The Office of Rural Development is tasked with improving the quality of life in rural America, and it accomplishes this primarily by providing loans, grants, and general assistance. That help goes toward improving infrastructure for services like water, electric, and communications; social services like healthcare and housing; and setting up friendlier ways for people in rural America to get loans through credit unions, co-ops, and banks. It is the only department in the entire government specifically created to help those in rural America. And, according to an array of rural advocates, new USDA secretary Sonny Perdue is trying to kill it.
The USDA is home to a variety of agencies: Food Safety; Farm and Foreign Agricultural Services; Research, Education, and Economics, that kind of thing. Rural Development is one of these, with its own $216 billion budget. Each department head is called an Under Secretary, each of whom reports directly to the Secretary of the USDA.
In a memorandum earlier this month, current USDA Secretary Sonny Perdue reorganized a slew of these agencies and departments, including the dramatic ending of the Office of Rural Development. As Perdue bluntly put it: “The Under Secretary for Rural Development position is hereby abolished.”
As Perdue bluntly put it: “The Under Secretary for Rural Development position is hereby abolished.”
Perdue states that in its place, heads of four departments within the Rural Development agency – the Rural Utilities Service, the Rural Business Service, the Rural Housing Service, and the Chief Risk Office – will report directly to him. The USDA called this an “elevation of rural development,” but a collection of farm and rural groups vehemently disagree.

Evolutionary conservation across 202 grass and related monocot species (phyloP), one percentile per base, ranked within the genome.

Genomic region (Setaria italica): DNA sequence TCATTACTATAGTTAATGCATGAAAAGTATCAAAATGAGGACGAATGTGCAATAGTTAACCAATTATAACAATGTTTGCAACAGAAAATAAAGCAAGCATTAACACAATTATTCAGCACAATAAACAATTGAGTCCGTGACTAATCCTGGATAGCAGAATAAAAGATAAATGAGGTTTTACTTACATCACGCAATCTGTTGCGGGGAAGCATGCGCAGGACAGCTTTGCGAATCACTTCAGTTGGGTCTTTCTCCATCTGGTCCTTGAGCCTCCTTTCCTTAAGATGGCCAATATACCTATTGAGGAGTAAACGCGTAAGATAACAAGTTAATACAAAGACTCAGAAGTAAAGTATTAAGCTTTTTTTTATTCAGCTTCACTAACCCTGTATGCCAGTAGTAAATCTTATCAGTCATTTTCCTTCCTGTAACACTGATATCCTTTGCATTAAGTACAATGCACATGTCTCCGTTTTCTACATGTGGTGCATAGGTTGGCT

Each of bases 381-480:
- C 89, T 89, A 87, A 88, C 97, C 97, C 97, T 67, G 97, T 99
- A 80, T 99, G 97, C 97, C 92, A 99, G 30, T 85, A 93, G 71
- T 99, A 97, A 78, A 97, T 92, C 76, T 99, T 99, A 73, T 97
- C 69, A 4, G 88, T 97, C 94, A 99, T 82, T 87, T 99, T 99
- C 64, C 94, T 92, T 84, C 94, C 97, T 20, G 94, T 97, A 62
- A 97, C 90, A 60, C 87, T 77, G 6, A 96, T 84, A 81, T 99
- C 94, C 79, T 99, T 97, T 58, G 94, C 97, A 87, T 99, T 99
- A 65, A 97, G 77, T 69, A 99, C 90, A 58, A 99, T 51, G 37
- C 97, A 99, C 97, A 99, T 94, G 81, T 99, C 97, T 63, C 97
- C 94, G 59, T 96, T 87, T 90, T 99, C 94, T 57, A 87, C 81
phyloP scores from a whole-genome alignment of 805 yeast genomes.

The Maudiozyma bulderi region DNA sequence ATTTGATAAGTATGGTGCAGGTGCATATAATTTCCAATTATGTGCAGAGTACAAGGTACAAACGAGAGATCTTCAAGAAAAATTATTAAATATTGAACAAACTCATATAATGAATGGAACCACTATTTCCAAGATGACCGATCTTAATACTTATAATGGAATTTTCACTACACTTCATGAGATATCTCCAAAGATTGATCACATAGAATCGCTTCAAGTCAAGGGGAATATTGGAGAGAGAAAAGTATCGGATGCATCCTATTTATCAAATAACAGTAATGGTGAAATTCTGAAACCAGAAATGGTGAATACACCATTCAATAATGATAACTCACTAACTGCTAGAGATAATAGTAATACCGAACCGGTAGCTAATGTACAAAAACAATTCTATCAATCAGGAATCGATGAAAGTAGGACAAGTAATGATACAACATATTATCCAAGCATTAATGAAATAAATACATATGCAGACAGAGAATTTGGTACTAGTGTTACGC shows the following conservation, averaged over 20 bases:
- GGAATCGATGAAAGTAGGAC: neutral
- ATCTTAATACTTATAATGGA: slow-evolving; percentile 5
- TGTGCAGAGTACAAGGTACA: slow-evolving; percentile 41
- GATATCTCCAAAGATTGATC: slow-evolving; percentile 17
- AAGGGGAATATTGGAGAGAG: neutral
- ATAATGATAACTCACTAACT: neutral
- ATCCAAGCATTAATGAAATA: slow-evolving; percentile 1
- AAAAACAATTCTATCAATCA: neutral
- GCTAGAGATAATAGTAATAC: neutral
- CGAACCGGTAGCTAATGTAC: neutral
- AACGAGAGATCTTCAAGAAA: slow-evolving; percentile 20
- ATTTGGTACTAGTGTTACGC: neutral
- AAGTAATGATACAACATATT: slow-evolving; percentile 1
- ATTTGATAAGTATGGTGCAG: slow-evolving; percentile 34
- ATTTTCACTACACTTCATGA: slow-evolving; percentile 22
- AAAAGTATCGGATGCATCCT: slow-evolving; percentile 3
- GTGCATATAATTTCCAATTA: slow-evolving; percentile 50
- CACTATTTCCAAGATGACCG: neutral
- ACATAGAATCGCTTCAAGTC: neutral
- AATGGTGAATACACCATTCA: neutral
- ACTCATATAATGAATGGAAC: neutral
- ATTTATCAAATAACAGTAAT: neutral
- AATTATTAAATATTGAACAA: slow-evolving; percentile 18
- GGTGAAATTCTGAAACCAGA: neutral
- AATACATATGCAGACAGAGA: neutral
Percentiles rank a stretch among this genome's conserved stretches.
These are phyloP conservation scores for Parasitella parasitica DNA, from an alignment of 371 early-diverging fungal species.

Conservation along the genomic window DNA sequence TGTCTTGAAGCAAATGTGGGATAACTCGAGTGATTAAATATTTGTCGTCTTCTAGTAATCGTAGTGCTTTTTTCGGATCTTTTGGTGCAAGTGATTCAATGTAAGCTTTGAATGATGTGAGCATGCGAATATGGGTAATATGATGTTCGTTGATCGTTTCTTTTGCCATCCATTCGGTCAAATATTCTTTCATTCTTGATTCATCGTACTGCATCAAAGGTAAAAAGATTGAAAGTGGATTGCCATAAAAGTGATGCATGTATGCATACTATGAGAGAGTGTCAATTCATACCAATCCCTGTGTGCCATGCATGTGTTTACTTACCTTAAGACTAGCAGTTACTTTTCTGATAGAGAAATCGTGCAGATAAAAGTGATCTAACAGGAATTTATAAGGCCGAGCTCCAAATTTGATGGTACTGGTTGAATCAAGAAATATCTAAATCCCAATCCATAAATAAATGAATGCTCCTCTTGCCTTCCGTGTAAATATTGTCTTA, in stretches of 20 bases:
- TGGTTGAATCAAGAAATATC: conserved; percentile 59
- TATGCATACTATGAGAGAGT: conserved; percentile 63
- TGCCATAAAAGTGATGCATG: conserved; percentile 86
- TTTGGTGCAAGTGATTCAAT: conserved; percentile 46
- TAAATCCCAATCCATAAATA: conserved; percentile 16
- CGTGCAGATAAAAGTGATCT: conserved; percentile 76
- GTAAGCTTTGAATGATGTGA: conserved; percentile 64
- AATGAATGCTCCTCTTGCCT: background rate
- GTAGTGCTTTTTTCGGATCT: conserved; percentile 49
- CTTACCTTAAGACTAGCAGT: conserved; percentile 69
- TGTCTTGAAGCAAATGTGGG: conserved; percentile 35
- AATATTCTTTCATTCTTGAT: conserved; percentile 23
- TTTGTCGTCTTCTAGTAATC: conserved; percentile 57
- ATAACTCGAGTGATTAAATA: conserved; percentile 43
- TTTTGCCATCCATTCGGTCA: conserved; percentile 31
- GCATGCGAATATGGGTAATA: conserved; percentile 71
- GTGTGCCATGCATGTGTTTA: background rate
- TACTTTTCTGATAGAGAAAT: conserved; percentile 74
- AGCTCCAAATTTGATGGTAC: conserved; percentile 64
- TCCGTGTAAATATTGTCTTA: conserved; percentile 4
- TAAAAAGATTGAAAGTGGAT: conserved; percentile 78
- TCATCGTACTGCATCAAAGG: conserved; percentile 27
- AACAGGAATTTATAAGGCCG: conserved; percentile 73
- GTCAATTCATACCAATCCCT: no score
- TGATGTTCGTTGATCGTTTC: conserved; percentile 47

Abolishing the Under Secretary position removes Rural Development from a seat at the USDA’s subcabinet; any meetings of agency heads within the USDA will no longer have to include anyone from Rural Development. Further, the Under Secretaries are confirmed by the US Senate, and held responsible by Congress to carry out their missions. Rural Development will now have no such responsibility.
Even worse, the rural advocates see this move as part of a larger, disturbing trend of cutting much-needed services and funding to rural America. Trump’s new budget proposes slashing funding to rural business, rural development, local Farm Service agencies around the country, and water and wastewater loan programs. Coupled with what essentially is a demotion of the Rural Development agency, this could mean a huge cut in services, not just to farmers – many of whom voted for Trump – but to anyone who lives in the less-populated parts of the country.
Trump’s budget has yet to pass through Congress, and judging by past initial presidential budgets, it’s exceedingly unlikely to pass in full or even in large part. But Perdue’s de-emphasizing of the Rural Development agency is one of the behind-the-scenes moves that allow Trump to cut funding to the people who really need it.